The OED needs you! Announcing the new OED Appeals
3 October 2012
Today the Oxford English Dictionary announces the launch of OED Appeals, a major online initiative that involves the public in tracing the history of English words. Using a dedicated community space on the OED website, editors are soliciting help in unearthing new information about the history and usage of English, including the earliest examples of particular words. The website enables the public to post evidence in direct response to OED editors online, fostering a collective effort to record the English language and find the true roots of our vocabulary.
Some of the entries the OED team is initially asking the public’s help with include:
come in from the cold
in your dreams!
The OED’s expansive record of the history of English has relied on input from the public since its earliest days, from the original Appeal for contributions from ‘a thousand readers’ in 1859, to the popular BBC TV programme Balderdash & Piffle in 2005. The online OED Appeals brings the public into conversation with the dictionary’s professional lexicographers more directly than ever before.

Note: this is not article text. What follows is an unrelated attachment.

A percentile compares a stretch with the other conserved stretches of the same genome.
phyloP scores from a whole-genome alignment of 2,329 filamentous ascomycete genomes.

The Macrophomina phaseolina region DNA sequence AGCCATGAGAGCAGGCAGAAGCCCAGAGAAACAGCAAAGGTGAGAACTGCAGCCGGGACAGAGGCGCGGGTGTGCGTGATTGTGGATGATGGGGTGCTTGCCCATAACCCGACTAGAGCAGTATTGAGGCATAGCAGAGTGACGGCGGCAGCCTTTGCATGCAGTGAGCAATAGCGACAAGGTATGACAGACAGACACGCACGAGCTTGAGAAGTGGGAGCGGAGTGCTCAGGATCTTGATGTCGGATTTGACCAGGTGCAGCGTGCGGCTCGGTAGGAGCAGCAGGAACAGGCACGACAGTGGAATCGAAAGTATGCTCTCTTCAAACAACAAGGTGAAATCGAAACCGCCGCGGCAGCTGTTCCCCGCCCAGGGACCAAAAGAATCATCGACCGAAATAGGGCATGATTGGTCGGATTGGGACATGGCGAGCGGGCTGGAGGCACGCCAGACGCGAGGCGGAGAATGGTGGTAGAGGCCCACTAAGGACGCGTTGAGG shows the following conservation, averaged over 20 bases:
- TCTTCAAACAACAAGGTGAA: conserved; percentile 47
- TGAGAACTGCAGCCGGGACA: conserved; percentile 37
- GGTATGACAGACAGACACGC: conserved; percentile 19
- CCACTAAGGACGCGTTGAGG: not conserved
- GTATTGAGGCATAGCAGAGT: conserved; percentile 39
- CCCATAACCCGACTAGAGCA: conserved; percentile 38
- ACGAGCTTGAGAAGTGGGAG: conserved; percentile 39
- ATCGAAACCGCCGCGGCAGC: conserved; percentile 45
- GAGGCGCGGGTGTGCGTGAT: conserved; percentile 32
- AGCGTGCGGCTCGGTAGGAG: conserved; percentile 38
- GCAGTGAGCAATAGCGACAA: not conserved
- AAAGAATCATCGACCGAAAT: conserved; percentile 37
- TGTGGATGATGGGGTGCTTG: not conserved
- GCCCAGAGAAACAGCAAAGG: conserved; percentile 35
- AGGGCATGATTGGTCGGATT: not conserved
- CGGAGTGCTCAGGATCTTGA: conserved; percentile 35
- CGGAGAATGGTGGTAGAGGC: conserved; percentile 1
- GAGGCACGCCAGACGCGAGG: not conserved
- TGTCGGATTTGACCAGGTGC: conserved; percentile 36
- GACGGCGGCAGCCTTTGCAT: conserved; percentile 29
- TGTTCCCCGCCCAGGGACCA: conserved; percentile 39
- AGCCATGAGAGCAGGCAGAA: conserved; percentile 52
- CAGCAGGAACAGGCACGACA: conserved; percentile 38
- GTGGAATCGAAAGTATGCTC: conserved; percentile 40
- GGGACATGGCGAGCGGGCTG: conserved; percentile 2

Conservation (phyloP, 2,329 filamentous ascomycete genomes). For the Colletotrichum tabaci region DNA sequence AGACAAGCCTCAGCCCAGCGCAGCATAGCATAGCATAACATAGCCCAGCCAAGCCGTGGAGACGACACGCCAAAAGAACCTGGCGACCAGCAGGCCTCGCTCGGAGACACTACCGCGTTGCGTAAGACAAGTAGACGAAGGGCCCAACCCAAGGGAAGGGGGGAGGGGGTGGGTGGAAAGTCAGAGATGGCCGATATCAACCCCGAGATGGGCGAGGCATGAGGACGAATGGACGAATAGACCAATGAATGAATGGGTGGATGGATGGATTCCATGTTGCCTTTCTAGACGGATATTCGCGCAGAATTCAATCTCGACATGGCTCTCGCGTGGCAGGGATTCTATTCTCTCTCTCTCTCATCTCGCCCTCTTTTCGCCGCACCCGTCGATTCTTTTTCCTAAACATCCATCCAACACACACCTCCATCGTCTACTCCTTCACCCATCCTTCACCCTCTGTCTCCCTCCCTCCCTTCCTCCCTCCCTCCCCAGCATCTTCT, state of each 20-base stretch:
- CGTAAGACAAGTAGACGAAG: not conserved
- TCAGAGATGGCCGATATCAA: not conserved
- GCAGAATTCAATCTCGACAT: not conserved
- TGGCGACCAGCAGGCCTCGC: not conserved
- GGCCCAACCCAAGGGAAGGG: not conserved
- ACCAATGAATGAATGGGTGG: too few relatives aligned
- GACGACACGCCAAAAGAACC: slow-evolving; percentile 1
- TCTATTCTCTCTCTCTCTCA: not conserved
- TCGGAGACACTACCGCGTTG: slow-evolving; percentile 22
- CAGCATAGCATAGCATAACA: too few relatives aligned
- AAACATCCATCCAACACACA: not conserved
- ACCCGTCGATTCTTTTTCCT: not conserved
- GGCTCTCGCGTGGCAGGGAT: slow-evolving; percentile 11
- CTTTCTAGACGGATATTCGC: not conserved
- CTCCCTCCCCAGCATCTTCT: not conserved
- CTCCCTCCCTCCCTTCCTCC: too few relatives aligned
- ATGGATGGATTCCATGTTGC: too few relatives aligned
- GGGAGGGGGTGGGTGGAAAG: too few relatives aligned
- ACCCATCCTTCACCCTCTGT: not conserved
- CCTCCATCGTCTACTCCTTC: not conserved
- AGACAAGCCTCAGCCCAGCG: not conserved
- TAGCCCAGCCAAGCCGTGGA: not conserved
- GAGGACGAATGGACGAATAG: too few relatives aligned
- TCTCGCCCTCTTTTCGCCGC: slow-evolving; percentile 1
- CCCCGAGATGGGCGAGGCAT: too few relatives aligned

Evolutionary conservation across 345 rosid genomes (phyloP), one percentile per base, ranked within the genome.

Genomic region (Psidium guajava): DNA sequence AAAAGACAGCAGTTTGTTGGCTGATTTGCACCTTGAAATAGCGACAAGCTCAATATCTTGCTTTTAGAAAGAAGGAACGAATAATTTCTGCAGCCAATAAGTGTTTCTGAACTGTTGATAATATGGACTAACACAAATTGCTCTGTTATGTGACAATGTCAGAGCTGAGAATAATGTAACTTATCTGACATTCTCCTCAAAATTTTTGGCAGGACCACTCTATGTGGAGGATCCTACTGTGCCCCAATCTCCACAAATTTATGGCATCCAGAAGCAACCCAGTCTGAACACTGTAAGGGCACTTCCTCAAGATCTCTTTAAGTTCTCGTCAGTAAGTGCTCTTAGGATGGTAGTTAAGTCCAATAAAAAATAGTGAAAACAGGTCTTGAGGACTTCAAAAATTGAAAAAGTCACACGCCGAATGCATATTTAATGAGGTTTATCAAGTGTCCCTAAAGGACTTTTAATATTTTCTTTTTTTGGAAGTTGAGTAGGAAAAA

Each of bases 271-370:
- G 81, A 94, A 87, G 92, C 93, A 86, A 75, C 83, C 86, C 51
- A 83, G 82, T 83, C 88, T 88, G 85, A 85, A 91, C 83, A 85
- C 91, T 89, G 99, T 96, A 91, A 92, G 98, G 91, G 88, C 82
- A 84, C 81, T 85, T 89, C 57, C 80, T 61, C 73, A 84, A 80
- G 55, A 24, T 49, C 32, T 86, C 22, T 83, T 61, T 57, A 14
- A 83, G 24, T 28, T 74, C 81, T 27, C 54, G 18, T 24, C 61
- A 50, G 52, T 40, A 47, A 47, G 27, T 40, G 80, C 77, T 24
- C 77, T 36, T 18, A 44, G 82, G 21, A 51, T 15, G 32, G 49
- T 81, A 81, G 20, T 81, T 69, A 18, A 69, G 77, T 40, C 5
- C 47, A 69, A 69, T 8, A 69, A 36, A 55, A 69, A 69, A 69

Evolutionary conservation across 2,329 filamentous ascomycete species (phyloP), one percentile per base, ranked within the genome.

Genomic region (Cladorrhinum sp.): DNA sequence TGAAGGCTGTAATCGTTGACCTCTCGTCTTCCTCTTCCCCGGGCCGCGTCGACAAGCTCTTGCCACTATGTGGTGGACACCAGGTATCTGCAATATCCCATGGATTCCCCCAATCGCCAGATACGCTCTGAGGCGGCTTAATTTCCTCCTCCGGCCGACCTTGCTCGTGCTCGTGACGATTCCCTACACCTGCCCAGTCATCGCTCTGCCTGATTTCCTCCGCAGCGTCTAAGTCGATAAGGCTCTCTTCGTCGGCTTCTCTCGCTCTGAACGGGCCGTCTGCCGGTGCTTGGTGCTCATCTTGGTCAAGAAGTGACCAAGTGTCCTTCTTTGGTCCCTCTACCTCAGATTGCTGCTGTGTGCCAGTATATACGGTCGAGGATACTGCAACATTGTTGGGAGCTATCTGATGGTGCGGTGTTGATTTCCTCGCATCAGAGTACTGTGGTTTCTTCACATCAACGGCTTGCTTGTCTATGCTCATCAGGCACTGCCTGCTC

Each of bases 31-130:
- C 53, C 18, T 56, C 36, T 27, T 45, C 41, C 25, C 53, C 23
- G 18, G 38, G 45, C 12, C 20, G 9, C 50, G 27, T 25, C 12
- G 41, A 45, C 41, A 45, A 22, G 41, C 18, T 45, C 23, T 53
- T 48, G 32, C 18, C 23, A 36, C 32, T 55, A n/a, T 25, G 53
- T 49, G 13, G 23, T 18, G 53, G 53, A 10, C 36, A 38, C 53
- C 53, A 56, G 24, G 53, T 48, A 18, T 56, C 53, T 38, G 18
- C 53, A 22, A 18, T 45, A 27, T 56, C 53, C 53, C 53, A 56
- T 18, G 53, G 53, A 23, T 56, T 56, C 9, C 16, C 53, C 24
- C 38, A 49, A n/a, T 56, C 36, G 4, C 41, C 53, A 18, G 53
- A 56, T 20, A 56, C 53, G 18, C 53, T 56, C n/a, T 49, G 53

Chief Editor of the OED, John Simpson, explains how the OED Appeals initiative will help the team to revise the OED: “When researching and revising entries, our team of editors use the OED’s famous citation files, gathered over more than a century, as well as the latest digitized databases and Corpus evidence. Nonetheless, the very first recorded usage of many words can be difficult to track down. We can trace certain words and phrases back only so far with conventional tools. An old takeaway menu, a family letter or album, or an obscure journal might hold the key to solving one of those mysteries.”
OED editor Katherine Connor Martin adds, “The OED’s record of the history of English was relying on input from the public more than a century before the term ‘crowdsourcing’ was even coined. James Murray launched an Appeal to the public as far back as 1879, and the OED Appeals continues this long tradition of asking the public for help in our quest to record the origins of our vast, fantastic, ever-changing lexicon. After all, when it comes to the words we read, write, speak, and hear each day, every one of us is an expert.”
Visit the OED Appeals site now to see if you can help
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Video: Senior Editor Fiona McPherson introduces OED Appeals:
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